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Routing Around Cloud Networking Challenges at Koch Business Solutions

In my previous post in this series, we talked about the success that Koch Business Solutions has had in their move to the cloud. Connecting the branch offices of the various units isn’t an easy task. One way that Koch has found success is by deploying Cisco Viptela SD-WAN infrastructure to help with the migration of the various units of Koch into the cloud. I want to touch on one specific area of this migration – using SD-WAN to extend around the limits of cloud networking.

Here’s the video of Daniel Cruz and Mike Worthington talking about the solution and some of the networking challenges:

One Size Fits All

When you create your first AWS setup, you’re going to need to create a Virtual Private Cloud, or VPC. Amazon VPCs are designed to give you a segmented logical network that has all the resources you need to get servers up and running. VPCs can contain all manner of servers and applications and can be exposed to the public internet through gateways. It effectively functions just like a small enterprise network, complete with routing and firewalls.

The challenges start appearing when you reach the practical limits of a VPC. Much like the forklifts of networking days gone by, you eventually have to move to a bigger networking “device” when you reach the limits of the connectivity that you have today. However, the real challenge with AWS comes from the fact that you’re not just buying a bigger box. One you hit a hard limit in a VPC your only real option past that is to get another VPC and balance some of your machines across it. And when you find yourself in that situation, even getting those VPCs to talk to each other is difficult.

Building The Best Edge

Cisco Viptela helps you get past those challenges. Rather than locking you into the “one size is all we have” thought processes around VPCs, with Cisco Viptela you can instead start using vEdge routers in configurations that allow them to be used as VPC connections or even as Direct Connect points for the public internet. This is a huge driver for Koch, as it allows them to make applications directly available without the need to backhaul traffic to a data center or hook it up to an AWS Direct Connect with a costly MPLS Circuit.

Cisco Viptela devices also allow you to scale past the IP address limitations inherent to AWS Direct Connect routing tables. Direct Connect only allows 100 prefixes to be advertised. That’s a hard limit. Their advice is advertising a default route if you’re over that amount. With Cisco Viptela, you can advertise underlay routes between Direct Connect and the VPC that are necessary for communication. And then you can have your Cisco Viptela systems advertising LAN routes to applications via the SD-WAN overlay. This is a huge improvement in the layout and design of these systems.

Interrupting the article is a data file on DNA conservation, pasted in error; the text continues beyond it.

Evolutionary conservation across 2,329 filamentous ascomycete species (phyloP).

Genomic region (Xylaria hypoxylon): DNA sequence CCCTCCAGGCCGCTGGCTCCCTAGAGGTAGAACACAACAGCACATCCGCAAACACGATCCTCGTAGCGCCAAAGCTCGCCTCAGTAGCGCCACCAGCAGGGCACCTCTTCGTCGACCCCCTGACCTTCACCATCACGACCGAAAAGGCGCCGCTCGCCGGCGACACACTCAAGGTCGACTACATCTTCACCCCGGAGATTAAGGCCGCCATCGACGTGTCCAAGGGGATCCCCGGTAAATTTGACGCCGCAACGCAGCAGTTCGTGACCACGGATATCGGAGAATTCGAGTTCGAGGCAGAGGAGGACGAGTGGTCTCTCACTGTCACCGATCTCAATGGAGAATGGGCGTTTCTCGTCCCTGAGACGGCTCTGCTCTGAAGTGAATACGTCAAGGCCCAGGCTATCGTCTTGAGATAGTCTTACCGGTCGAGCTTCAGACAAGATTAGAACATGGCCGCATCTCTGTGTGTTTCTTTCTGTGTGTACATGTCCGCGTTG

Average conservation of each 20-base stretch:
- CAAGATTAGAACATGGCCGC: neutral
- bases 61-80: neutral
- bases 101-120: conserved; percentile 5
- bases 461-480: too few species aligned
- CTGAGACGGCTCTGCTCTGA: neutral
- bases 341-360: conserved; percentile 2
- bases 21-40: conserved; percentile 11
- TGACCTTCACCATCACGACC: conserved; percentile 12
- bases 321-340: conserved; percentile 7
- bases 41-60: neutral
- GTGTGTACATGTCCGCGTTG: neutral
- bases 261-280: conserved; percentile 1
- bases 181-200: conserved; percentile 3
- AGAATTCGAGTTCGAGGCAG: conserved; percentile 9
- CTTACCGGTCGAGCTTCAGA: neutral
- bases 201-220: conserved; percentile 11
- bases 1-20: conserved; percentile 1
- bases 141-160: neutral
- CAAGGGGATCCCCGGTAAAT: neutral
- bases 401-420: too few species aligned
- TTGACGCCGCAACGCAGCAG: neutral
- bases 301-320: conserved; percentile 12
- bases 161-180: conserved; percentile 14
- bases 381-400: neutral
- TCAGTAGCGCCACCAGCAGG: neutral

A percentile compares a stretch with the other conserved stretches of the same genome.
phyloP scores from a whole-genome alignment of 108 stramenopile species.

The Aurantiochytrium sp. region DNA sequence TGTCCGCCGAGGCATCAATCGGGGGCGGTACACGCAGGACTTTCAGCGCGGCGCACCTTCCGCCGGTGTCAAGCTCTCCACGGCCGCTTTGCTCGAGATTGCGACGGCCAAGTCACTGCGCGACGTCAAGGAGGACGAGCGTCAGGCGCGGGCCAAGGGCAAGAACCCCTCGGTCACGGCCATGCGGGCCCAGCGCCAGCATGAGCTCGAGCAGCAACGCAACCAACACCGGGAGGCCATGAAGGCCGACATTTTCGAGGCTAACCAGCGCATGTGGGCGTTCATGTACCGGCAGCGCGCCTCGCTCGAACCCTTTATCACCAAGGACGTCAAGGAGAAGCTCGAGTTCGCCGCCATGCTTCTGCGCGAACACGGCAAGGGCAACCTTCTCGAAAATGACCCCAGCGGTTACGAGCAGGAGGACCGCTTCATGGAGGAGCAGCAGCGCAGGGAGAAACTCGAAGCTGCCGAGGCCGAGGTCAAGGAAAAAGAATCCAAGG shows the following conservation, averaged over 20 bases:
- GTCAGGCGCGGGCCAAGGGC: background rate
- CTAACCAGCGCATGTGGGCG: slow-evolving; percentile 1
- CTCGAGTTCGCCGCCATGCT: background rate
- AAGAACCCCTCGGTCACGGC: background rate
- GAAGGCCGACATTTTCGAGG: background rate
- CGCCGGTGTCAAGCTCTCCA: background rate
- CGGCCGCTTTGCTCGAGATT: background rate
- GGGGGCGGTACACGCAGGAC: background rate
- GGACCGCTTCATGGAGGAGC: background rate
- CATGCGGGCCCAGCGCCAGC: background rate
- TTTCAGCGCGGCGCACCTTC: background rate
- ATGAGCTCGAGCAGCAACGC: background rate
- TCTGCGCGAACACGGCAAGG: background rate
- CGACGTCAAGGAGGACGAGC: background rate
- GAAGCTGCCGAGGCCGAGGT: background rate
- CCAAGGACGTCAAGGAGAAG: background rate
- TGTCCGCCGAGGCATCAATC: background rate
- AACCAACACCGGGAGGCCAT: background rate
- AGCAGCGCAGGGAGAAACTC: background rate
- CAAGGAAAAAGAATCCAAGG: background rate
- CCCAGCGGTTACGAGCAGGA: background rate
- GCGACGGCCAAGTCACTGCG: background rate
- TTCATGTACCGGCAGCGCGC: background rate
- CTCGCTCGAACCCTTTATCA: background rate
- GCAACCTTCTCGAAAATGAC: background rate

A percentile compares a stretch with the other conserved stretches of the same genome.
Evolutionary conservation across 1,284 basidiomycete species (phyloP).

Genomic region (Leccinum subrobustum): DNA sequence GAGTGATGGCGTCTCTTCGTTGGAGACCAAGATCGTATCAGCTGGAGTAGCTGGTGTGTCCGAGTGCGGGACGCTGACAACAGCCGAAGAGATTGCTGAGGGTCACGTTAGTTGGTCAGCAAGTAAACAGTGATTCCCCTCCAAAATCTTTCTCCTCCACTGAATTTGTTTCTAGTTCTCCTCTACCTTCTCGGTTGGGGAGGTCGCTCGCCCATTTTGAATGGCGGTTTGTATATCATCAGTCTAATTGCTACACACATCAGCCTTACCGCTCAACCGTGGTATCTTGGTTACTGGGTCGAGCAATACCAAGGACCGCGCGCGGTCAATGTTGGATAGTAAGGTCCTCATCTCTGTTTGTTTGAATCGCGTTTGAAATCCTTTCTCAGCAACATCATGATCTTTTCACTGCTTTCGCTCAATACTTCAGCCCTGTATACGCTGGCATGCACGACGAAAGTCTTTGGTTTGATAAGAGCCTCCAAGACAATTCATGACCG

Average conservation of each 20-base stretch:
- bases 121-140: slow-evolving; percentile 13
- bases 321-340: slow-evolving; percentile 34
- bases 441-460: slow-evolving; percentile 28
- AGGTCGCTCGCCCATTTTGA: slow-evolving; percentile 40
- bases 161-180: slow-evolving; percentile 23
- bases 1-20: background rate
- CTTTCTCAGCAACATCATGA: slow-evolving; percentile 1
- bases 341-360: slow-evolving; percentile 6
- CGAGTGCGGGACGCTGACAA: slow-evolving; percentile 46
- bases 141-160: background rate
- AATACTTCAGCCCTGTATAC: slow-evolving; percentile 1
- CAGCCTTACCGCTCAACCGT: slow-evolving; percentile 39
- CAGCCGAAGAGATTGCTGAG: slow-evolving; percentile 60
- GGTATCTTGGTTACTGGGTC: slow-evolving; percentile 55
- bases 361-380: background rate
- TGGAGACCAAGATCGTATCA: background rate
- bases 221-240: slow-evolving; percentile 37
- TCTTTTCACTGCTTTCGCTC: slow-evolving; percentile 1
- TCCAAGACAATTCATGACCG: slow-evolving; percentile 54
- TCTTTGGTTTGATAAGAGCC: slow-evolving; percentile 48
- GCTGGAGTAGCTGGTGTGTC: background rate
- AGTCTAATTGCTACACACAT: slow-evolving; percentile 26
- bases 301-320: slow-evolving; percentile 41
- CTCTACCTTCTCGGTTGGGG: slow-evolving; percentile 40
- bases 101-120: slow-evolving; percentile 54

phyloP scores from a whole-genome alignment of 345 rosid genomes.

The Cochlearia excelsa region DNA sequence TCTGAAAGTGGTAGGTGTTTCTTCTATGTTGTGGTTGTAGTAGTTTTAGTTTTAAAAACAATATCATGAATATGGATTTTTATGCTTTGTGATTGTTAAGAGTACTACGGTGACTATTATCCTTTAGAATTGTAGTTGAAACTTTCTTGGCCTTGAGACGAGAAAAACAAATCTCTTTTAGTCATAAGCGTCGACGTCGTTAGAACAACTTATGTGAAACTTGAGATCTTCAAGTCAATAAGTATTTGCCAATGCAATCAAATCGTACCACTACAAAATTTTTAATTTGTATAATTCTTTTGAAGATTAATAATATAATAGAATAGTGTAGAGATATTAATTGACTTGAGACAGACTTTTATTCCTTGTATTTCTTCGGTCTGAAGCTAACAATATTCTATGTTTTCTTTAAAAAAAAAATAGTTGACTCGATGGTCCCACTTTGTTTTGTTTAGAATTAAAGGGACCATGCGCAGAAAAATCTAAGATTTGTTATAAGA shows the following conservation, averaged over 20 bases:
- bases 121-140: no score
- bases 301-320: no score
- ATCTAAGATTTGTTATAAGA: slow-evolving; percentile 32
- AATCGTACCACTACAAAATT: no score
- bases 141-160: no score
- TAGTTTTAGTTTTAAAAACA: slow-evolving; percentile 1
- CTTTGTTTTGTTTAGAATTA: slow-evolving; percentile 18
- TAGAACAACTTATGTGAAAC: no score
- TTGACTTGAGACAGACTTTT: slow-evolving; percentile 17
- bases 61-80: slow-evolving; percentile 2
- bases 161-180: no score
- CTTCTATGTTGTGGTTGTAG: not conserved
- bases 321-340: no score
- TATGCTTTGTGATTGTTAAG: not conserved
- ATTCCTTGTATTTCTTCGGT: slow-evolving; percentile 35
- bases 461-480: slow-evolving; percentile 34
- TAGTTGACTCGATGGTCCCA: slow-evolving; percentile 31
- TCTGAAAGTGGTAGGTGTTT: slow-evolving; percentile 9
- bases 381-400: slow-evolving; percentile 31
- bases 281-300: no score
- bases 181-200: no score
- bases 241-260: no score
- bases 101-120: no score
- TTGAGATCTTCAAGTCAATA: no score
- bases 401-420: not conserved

Koch used the features of Cisco Viptela to not only reduce the number of VIFs across their Direct Connects, but they did it while taking back more control over the routes and the route security. Knowing where the routes were being propagated allows your networking team to have more visibility into the system as a whole. And, because all of this comes from a system designed to aggregate diverse WAN circuit types together, the whole package comes with built-in circuit diversity.

Bringing It All Together

The cloud doesn’t automatically make things super simple for everyone. It doesn’t have a magic wand that allows you to wave away networking planning or complexity. And sometimes your architecture isn’t going to fit perfectly into the cloud model the way that you might like. That’s why you need the networking expertise of a company like Cisco Viptela to help you work around the restrictions inherent in a cloud environment. A little planning and proper use of tools has allowed Koch Business Services to extend their network to faster speeds and better visibility. It just takes a little routing know-how.

About the author

Tom Hollingsworth

Tom Hollingsworth is a networking professional, blogger, and speaker on advanced technology topics. He is also an organizer for networking and wireless for Tech Field Day.  His blog can be found at

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